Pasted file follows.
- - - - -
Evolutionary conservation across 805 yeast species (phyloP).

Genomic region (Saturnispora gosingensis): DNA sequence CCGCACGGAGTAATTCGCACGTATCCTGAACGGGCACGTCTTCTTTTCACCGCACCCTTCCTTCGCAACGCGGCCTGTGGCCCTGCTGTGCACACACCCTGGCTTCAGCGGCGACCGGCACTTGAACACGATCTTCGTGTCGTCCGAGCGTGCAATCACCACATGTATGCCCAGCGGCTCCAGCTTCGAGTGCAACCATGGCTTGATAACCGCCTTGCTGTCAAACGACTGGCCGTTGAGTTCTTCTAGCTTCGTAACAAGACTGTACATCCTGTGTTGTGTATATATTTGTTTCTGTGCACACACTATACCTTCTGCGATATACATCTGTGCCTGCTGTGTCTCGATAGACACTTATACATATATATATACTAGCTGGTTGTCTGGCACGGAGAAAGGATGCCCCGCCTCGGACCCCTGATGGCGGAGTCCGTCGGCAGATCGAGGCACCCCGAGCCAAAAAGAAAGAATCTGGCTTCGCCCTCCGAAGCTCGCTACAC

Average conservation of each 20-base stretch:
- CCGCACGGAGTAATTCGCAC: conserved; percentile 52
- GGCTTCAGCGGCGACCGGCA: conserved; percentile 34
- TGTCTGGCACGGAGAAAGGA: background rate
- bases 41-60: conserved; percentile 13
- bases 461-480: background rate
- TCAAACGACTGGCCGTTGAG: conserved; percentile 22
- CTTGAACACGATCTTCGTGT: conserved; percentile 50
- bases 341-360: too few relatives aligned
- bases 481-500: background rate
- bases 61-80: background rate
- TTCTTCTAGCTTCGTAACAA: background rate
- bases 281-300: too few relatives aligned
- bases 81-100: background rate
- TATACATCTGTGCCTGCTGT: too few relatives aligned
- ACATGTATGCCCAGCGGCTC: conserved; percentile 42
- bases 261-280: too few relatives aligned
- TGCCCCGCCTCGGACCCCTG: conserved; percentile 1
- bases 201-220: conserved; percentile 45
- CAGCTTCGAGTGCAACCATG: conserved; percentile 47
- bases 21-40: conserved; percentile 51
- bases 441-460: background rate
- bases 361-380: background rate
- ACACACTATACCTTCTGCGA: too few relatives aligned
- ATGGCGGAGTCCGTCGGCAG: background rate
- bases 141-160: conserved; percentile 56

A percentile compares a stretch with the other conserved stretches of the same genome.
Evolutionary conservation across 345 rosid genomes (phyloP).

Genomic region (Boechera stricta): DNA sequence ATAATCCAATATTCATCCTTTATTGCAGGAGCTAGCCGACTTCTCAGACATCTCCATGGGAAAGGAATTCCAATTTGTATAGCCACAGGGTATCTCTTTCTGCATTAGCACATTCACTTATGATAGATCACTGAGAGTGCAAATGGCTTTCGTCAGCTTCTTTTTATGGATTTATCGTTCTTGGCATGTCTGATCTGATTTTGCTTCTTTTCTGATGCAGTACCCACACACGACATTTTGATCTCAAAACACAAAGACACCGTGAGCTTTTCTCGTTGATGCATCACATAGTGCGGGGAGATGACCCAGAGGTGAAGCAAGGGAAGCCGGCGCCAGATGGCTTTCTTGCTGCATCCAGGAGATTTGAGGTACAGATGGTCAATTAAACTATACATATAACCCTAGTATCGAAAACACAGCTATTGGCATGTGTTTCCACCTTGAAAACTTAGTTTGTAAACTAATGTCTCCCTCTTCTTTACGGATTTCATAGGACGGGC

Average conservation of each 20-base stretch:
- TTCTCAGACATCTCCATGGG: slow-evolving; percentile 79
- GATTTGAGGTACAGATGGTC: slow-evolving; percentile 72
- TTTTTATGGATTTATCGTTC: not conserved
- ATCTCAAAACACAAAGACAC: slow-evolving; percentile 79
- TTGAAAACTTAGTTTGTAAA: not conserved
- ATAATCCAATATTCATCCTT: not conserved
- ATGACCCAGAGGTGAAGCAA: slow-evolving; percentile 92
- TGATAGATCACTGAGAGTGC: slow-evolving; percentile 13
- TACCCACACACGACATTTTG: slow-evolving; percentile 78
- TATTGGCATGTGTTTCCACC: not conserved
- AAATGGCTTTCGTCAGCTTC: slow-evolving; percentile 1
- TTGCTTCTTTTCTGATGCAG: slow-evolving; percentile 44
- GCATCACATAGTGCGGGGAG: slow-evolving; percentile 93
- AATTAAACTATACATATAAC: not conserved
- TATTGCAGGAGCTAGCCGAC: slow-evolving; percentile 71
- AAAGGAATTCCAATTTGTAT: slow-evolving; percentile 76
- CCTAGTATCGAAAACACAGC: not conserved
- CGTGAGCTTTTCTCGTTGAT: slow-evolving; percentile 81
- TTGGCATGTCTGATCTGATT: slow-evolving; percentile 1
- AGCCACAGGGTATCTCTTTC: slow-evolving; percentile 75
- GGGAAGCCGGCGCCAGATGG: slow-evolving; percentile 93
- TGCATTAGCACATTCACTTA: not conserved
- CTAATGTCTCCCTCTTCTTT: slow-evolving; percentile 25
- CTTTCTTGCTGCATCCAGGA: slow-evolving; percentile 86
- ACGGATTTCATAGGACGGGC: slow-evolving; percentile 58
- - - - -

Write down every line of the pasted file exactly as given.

Evolutionary conservation across 805 yeast species (phyloP).

Genomic region (Saturnispora gosingensis): DNA sequence CCGCACGGAGTAATTCGCACGTATCCTGAACGGGCACGTCTTCTTTTCACCGCACCCTTCCTTCGCAACGCGGCCTGTGGCCCTGCTGTGCACACACCCTGGCTTCAGCGGCGACCGGCACTTGAACACGATCTTCGTGTCGTCCGAGCGTGCAATCACCACATGTATGCCCAGCGGCTCCAGCTTCGAGTGCAACCATGGCTTGATAACCGCCTTGCTGTCAAACGACTGGCCGTTGAGTTCTTCTAGCTTCGTAACAAGACTGTACATCCTGTGTTGTGTATATATTTGTTTCTGTGCACACACTATACCTTCTGCGATATACATCTGTGCCTGCTGTGTCTCGATAGACACTTATACATATATATATACTAGCTGGTTGTCTGGCACGGAGAAAGGATGCCCCGCCTCGGACCCCTGATGGCGGAGTCCGTCGGCAGATCGAGGCACCCCGAGCCAAAAAGAAAGAATCTGGCTTCGCCCTCCGAAGCTCGCTACAC

Average conservation of each 20-base stretch:
- CCGCACGGAGTAATTCGCAC: conserved; percentile 52
- GGCTTCAGCGGCGACCGGCA: conserved; percentile 34
- TGTCTGGCACGGAGAAAGGA: background rate
- bases 41-60: conserved; percentile 13
- bases 461-480: background rate
- TCAAACGACTGGCCGTTGAG: conserved; percentile 22
- CTTGAACACGATCTTCGTGT: conserved; percentile 50
- bases 341-360: too few relatives aligned
- bases 481-500: background rate
- bases 61-80: background rate
- TTCTTCTAGCTTCGTAACAA: background rate
- bases 281-300: too few relatives aligned
- bases 81-100: background rate
- TATACATCTGTGCCTGCTGT: too few relatives aligned
- ACATGTATGCCCAGCGGCTC: conserved; percentile 42
- bases 261-280: too few relatives aligned
- TGCCCCGCCTCGGACCCCTG: conserved; percentile 1
- bases 201-220: conserved; percentile 45
- CAGCTTCGAGTGCAACCATG: conserved; percentile 47
- bases 21-40: conserved; percentile 51
- bases 441-460: background rate
- bases 361-380: background rate
- ACACACTATACCTTCTGCGA: too few relatives aligned
- ATGGCGGAGTCCGTCGGCAG: background rate
- bases 141-160: conserved; percentile 56

A percentile compares a stretch with the other conserved stretches of the same genome.
Evolutionary conservation across 345 rosid genomes (phyloP).

Genomic region (Boechera stricta): DNA sequence ATAATCCAATATTCATCCTTTATTGCAGGAGCTAGCCGACTTCTCAGACATCTCCATGGGAAAGGAATTCCAATTTGTATAGCCACAGGGTATCTCTTTCTGCATTAGCACATTCACTTATGATAGATCACTGAGAGTGCAAATGGCTTTCGTCAGCTTCTTTTTATGGATTTATCGTTCTTGGCATGTCTGATCTGATTTTGCTTCTTTTCTGATGCAGTACCCACACACGACATTTTGATCTCAAAACACAAAGACACCGTGAGCTTTTCTCGTTGATGCATCACATAGTGCGGGGAGATGACCCAGAGGTGAAGCAAGGGAAGCCGGCGCCAGATGGCTTTCTTGCTGCATCCAGGAGATTTGAGGTACAGATGGTCAATTAAACTATACATATAACCCTAGTATCGAAAACACAGCTATTGGCATGTGTTTCCACCTTGAAAACTTAGTTTGTAAACTAATGTCTCCCTCTTCTTTACGGATTTCATAGGACGGGC

Average conservation of each 20-base stretch:
- TTCTCAGACATCTCCATGGG: slow-evolving; percentile 79
- GATTTGAGGTACAGATGGTC: slow-evolving; percentile 72
- TTTTTATGGATTTATCGTTC: not conserved
- ATCTCAAAACACAAAGACAC: slow-evolving; percentile 79
- TTGAAAACTTAGTTTGTAAA: not conserved
- ATAATCCAATATTCATCCTT: not conserved
- ATGACCCAGAGGTGAAGCAA: slow-evolving; percentile 92
- TGATAGATCACTGAGAGTGC: slow-evolving; percentile 13
- TACCCACACACGACATTTTG: slow-evolving; percentile 78
- TATTGGCATGTGTTTCCACC: not conserved
- AAATGGCTTTCGTCAGCTTC: slow-evolving; percentile 1
- TTGCTTCTTTTCTGATGCAG: slow-evolving; percentile 44
- GCATCACATAGTGCGGGGAG: slow-evolving; percentile 93
- AATTAAACTATACATATAAC: not conserved
- TATTGCAGGAGCTAGCCGAC: slow-evolving; percentile 71
- AAAGGAATTCCAATTTGTAT: slow-evolving; percentile 76
- CCTAGTATCGAAAACACAGC: not conserved
- CGTGAGCTTTTCTCGTTGAT: slow-evolving; percentile 81
- TTGGCATGTCTGATCTGATT: slow-evolving; percentile 1
- AGCCACAGGGTATCTCTTTC: slow-evolving; percentile 75
- GGGAAGCCGGCGCCAGATGG: slow-evolving; percentile 93
- TGCATTAGCACATTCACTTA: not conserved
- CTAATGTCTCCCTCTTCTTT: slow-evolving; percentile 25
- CTTTCTTGCTGCATCCAGGA: slow-evolving; percentile 86
- ACGGATTTCATAGGACGGGC: slow-evolving; percentile 58